My heart goes out not just to the Bryant family, the Chester family and the Altobelli families, but to families like Sandy Banks and her children, who were re-traumatized by this death. Whether you and your family experienced the death of someone close this week, this year, or 20 years ago, the death of a high profile figure like Kobe Bryant — who was additionally an involved father — can trigger feelings of grief that you experienced in the early days after your loved one died.
In addition, early parental loss is re-experienced by children each time they enter a new phase of their life or are reminded of the tragedy that robbed them of their parent. We thank Sandy Banks for so eloquently sharing her own families’ reactions to the Bryant helicopter crash because other grievers in our community will surely relate and identify with her poignant words.
If your family is wondering how to talk to children about Kobe Bryant’s death, visit our website ourhouse-grief.org for suggestions how to talk to children about death. If you are a fan of Kobe’s, your child will be witnessing your grief, so it’s best to tell them about Kobe’s death if they haven’t already heard. Be sure to speak in age-appropriate, honest language and avoid talking about death with euphemisms which add to the confusion that grieving children may be experiencing. Acknowledge and validate all their feelings and encourage them to express their feelings verbally, in writing, through art, or by physical outlets like sports or dancing.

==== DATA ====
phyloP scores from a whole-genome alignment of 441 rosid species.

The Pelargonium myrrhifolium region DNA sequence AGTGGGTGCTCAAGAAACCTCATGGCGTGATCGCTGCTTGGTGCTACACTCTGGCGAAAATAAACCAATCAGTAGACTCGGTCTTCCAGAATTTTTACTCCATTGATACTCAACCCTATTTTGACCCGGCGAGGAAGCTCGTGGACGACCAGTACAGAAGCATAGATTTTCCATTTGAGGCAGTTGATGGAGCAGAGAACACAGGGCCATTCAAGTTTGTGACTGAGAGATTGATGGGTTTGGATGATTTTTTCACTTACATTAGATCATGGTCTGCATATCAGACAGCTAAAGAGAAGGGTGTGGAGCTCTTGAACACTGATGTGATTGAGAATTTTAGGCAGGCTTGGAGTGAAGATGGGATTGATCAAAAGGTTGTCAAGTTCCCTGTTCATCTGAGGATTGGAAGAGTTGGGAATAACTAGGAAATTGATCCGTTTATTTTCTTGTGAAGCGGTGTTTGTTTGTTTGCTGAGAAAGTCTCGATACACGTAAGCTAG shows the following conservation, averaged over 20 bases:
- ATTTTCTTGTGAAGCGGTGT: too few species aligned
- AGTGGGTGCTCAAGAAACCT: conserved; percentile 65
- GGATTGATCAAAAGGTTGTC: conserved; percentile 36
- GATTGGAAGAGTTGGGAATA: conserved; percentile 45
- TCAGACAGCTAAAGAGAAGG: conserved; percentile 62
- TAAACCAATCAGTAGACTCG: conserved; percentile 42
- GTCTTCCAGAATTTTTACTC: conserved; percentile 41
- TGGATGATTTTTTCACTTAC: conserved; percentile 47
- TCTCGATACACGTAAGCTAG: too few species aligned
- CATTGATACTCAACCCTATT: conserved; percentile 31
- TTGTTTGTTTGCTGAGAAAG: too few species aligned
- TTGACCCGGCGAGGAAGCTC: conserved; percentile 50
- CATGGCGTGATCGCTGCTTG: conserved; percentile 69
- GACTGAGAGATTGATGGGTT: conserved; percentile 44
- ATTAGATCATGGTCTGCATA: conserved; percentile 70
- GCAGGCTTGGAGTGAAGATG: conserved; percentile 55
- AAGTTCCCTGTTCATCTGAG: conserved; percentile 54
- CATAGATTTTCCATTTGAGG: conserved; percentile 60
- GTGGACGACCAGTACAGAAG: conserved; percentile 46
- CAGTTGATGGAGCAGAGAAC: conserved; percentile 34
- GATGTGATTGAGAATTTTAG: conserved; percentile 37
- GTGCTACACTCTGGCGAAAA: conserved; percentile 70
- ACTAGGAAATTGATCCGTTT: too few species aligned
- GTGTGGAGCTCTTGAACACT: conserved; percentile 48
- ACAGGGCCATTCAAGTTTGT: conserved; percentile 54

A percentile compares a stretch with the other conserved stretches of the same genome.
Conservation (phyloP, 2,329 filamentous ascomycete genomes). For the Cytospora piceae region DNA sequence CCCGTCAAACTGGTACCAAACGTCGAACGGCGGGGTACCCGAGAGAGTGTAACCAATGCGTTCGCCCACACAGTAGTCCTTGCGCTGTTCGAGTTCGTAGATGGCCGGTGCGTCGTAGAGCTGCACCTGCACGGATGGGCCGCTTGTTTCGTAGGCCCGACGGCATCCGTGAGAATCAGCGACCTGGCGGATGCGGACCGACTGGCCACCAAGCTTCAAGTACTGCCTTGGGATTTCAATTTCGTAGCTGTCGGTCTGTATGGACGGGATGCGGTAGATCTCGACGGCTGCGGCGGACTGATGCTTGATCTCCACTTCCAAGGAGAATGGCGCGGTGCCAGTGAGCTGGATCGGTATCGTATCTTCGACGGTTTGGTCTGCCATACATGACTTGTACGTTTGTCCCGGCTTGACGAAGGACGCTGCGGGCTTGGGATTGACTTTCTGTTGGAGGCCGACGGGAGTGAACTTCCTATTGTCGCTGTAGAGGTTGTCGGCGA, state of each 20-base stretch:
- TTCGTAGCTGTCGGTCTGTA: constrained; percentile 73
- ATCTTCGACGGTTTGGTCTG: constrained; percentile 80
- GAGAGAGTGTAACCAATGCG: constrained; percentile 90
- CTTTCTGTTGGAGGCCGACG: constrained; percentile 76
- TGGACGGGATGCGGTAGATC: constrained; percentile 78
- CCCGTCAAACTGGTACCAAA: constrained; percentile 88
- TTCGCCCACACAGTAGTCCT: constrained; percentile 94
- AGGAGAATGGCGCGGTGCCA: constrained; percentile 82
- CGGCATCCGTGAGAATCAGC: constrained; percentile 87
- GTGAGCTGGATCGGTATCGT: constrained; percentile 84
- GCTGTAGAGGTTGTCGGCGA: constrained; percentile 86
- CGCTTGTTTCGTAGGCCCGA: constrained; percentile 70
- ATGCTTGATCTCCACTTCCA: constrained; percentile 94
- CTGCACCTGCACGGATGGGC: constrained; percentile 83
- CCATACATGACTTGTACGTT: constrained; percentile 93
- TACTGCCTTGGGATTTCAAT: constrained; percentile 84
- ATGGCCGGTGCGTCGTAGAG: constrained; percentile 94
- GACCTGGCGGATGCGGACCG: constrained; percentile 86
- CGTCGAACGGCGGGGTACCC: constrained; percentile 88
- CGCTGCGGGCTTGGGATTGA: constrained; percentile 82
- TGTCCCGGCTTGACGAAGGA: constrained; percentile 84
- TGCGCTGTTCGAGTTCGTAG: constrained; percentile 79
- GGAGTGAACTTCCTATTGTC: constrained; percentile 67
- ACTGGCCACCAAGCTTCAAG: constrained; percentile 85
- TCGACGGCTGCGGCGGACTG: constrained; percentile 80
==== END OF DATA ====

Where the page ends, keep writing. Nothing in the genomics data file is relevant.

If children are fearful that you might die, explain that what happened to Kobe was very unusual and that you and most people they know will live to be very, very old because that is statistically true. If they fear flying or you flying, tell them that commercial airline travel is very safe and be sure and discuss who would care for them if you were unable to care for them. If you have concerns about your child that persist for more than two weeks and that are interfering with their day to day functioning, always seek professional attention or visit our website www.OurHouse-Grief.Org for support.
For information about grief support programs in your community visit OurHouse-Grief.org or call 310.473.1511 or our toll free number 888.417.1444.
Lauren Schneider, LCSW is the Clinical Director of Child and Adolescent Programs at OUR HOUSE Grief Support Center in Los Angeles.
She is an authority on children’s grief and the author of “Children Grieve Too: a handbook for parents of grieving children” as well as “My Memory Book…for grieving children.”